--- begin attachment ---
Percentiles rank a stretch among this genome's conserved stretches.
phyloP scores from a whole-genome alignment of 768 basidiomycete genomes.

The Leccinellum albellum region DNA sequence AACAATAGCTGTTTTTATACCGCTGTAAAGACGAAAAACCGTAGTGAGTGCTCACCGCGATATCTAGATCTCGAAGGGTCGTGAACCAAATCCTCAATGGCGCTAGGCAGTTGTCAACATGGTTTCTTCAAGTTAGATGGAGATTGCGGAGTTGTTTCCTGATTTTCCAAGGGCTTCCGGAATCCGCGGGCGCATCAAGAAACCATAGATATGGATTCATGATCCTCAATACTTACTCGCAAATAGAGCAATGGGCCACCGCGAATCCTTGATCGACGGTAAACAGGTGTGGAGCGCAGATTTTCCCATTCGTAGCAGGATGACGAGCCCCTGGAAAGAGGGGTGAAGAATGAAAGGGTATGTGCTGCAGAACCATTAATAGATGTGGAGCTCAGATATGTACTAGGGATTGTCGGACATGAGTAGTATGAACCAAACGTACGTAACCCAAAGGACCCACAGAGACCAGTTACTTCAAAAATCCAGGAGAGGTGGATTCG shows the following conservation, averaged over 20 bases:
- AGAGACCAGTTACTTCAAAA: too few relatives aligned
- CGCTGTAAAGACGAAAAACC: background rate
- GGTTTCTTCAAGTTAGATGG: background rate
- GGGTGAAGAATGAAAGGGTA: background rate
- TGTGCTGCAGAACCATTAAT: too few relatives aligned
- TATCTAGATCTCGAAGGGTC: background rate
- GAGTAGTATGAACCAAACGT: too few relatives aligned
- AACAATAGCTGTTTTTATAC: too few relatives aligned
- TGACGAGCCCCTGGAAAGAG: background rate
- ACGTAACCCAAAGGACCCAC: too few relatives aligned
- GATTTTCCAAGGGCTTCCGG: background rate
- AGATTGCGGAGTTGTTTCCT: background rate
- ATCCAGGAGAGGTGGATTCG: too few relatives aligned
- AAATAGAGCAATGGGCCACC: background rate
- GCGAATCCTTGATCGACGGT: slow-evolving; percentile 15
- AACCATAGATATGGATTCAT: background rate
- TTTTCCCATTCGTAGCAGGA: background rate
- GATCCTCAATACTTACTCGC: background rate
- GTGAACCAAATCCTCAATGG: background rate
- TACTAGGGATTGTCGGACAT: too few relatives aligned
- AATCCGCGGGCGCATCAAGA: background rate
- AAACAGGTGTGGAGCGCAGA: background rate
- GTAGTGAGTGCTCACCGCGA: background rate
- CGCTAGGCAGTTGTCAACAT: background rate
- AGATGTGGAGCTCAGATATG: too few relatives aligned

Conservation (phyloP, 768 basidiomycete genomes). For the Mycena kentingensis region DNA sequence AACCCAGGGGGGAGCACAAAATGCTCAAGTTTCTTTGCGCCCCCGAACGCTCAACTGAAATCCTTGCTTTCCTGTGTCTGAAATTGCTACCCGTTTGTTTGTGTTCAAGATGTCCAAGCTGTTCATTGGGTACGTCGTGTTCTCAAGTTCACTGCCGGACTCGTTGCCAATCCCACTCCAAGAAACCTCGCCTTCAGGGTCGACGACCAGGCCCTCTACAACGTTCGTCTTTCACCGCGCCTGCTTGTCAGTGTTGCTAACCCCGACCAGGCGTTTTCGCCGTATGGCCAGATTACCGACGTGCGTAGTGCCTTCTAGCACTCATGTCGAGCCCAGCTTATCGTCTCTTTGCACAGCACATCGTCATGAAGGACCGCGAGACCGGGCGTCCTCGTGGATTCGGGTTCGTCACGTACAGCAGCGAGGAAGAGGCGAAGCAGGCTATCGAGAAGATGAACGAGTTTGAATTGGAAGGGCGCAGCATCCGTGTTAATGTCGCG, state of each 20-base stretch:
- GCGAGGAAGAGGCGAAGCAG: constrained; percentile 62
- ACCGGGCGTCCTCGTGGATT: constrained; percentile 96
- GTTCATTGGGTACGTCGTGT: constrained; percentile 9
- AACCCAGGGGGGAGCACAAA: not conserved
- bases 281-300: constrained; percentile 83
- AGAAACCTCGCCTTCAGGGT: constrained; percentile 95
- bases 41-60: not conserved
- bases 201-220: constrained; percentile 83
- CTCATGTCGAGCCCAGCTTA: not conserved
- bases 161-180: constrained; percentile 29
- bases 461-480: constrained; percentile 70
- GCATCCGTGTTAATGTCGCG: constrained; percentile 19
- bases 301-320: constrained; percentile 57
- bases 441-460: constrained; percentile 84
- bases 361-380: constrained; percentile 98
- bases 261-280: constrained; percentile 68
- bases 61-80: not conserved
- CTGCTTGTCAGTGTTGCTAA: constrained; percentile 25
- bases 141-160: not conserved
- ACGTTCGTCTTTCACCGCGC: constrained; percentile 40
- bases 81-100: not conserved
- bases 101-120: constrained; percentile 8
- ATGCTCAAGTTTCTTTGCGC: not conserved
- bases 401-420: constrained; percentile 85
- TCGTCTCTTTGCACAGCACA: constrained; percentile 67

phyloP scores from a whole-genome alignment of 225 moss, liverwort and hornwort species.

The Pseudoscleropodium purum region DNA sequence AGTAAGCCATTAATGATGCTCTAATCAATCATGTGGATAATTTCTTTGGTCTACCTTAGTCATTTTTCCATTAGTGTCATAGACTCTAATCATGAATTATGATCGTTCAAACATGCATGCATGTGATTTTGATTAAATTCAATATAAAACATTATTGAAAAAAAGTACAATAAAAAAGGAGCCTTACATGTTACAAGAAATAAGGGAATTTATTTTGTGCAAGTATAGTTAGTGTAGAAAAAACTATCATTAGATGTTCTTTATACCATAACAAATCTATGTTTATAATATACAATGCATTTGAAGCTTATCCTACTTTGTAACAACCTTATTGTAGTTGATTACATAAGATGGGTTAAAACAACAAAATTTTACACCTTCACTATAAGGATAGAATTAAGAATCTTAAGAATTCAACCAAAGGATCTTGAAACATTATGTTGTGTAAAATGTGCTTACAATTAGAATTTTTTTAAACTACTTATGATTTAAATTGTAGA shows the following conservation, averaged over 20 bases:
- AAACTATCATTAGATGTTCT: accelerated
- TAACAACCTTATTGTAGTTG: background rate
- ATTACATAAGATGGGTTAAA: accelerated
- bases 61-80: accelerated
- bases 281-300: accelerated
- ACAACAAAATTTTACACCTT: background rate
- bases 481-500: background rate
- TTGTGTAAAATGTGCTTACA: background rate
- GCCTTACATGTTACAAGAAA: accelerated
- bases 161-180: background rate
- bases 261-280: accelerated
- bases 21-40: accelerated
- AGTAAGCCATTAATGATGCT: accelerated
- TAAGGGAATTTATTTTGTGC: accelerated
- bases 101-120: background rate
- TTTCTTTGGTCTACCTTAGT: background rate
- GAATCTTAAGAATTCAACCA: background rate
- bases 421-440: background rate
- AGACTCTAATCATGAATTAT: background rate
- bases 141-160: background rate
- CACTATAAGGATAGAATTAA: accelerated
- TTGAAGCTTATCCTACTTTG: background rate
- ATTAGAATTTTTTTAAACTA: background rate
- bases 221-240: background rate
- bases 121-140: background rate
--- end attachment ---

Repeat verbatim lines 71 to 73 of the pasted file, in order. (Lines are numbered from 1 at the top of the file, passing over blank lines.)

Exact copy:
- bases 101-120: background rate
- TTTCTTTGGTCTACCTTAGT: background rate
- GAATCTTAAGAATTCAACCA: background rate